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Curious seal takes a stroll through a New Zealand hardware store in a wholesome encounter

A fur seal decides to explore a New Zealand hardware store, making it an unforgettable incident for store employees.

Curious seal takes a stroll through a New Zealand hardware store in a wholesome encounter
Cover Image Source: Released by Bunnings

Wild animals can often venture away from their native habitats into human spaces, creating unique and amusing situations. One such incident recently involved a seal venturing into a New Zealand hardware store that was getting ready for business on a Monday morning. Being a hardware store, the term "seal" usually refers to something that is used as a construction material rather than an animal, which caused this random encounter to be even more hilarious.

The seal wandered into the Whang─ürei branch of Bunnings, located on the northern island of New Zealand, in the morning. The animal was seen to be casually exploring the store's aisles. The cute animal made its initial entry through the delivery yard, where the staff quickly guided the seal by using boxes containing heavy equipment to create an impromptu enclosure. The seal in question happened to be a juvenile fur seal, locally known as a "kekeno".

Ovens and dishwasher boxes were used to contain the seal inside the Bunnings Warehouse. Image Source: Released by Bunnings
Ovens and dishwasher boxes were used to contain the seal inside the Bunnings Warehouse. Image Source: Released by Bunnings

 

Sara Yates, the manager overseeing the Bunnings establishment, initially believed her Goods Inwards (GI) team was playing a prank when they called her around 6:30 am to relay the news about the seal's appearance. By the time she reached the store, the seal was leisurely progressing toward the interior lights. Speaking to New Zealand Herald, she said, "While keeping clear from it, we tried a couple of times to barricade it so it didn't go inside, but we quickly learned she was a smart one and actually held a bit of weight behind her as a couple of teams tried to use shields to divert her back outside from inside GI and the back wall." She also mentioned that the seal displayed remarkable swiftness, requiring only occasional contemplation on how to ensure its confinement to a specific area. Despite their attempts to prevent its entry, the seal managed to slip inside the store and moved to find a hiding spot. At this point, Yates decided to bring in boxes with heavy equipment that would act as a "wall" to prevent the animal from moving around the store too much.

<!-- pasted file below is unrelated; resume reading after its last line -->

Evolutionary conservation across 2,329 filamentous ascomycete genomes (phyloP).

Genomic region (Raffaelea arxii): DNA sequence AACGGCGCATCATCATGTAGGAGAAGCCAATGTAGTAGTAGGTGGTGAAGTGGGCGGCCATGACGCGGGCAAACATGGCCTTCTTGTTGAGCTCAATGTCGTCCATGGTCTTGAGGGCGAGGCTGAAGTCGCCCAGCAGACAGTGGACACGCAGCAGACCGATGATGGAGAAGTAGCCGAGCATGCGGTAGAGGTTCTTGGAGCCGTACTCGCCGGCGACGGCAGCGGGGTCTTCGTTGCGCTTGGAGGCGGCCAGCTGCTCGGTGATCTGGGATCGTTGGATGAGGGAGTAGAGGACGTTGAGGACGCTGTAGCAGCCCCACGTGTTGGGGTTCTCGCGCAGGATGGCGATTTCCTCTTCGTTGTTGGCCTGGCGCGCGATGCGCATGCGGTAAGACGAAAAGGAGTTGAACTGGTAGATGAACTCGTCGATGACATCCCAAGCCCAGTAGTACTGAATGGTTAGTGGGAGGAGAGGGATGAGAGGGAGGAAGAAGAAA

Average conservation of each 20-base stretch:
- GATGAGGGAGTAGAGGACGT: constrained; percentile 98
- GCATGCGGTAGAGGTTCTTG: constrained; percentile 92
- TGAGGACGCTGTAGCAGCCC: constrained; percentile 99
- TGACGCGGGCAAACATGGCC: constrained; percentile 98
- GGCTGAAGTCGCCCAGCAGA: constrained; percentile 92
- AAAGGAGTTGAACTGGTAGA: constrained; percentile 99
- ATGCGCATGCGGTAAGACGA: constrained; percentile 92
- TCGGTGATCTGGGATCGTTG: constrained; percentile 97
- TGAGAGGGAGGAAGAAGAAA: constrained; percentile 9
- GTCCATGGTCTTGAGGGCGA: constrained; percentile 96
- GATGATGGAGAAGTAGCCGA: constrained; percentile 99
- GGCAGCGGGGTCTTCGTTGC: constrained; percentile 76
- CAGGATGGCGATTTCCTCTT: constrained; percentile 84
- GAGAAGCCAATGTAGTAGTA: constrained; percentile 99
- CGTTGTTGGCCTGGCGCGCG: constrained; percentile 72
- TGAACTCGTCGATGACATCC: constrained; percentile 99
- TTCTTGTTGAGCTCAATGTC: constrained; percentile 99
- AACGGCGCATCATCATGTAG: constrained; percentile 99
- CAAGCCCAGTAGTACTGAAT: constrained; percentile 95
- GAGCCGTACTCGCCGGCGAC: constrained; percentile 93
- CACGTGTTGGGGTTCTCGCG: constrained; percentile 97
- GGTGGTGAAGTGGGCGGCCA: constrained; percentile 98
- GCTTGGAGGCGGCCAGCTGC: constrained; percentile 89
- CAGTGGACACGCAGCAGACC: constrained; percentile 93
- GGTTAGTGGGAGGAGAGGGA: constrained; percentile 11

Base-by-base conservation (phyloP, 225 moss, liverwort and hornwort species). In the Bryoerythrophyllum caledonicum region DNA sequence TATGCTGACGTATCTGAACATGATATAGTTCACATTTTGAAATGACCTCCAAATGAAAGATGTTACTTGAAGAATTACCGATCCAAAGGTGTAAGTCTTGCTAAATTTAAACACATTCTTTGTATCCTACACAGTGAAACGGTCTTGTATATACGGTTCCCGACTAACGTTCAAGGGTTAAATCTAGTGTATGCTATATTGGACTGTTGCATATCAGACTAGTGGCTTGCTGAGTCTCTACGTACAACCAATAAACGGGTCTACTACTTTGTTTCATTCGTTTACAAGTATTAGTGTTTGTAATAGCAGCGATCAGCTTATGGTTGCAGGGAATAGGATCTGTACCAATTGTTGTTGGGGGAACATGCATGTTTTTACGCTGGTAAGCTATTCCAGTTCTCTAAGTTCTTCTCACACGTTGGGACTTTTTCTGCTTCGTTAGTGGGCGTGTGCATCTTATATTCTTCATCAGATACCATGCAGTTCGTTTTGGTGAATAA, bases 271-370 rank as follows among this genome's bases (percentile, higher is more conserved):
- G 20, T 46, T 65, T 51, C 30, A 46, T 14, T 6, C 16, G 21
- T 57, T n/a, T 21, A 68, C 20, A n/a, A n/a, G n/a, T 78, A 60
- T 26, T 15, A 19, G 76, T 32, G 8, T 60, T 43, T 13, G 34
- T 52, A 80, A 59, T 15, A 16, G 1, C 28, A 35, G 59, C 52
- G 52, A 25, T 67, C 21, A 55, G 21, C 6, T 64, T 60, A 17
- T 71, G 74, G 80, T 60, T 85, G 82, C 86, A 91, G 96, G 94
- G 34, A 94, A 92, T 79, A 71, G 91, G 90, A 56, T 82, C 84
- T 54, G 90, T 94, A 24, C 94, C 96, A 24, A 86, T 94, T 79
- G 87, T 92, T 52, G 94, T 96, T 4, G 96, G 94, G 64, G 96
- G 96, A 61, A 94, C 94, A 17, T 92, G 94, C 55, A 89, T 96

DOC marine rangers release the seal at Reotahi. Image Source: Released by Bunnings
DOC marine rangers release the seal at Reotahi. Image Source: Released by Bunnings

Once the seal was contained, she contacted rangers from the Department of Conservation (DOC) who promptly arrived at the outlet to take the seal away to its natural habitat. The seal was released at Reotahi, a location housing a seal colony and designated as a marine life reserve. Yates commended her team, saying, "She wasn't at all aggressive, a bit frightened and calmed right down after being barricaded. Proud of the team who acted promptly on my requests as we troubleshooted this very random Monday morning situation."

Evan Davies, a marine ranger, noted that the young seal seemed to be in decent shape, albeit slightly underweight. Bunning's quick action in contacting DOC on their hotline for assistance proved to be fruitful in ensuring the survival of the seal after all. Laura Boren, a marine science advisor at the DOC, mentioned that there were many reports of seal sightings across the country. She commented, "It's that time of the year again - seal-silly season. Despite it happening every winter, it takes people by surprise." She also highlighted how these sightings indicated that fur seals were thriving, which would naturally lead to more such encounters with these beautiful animals.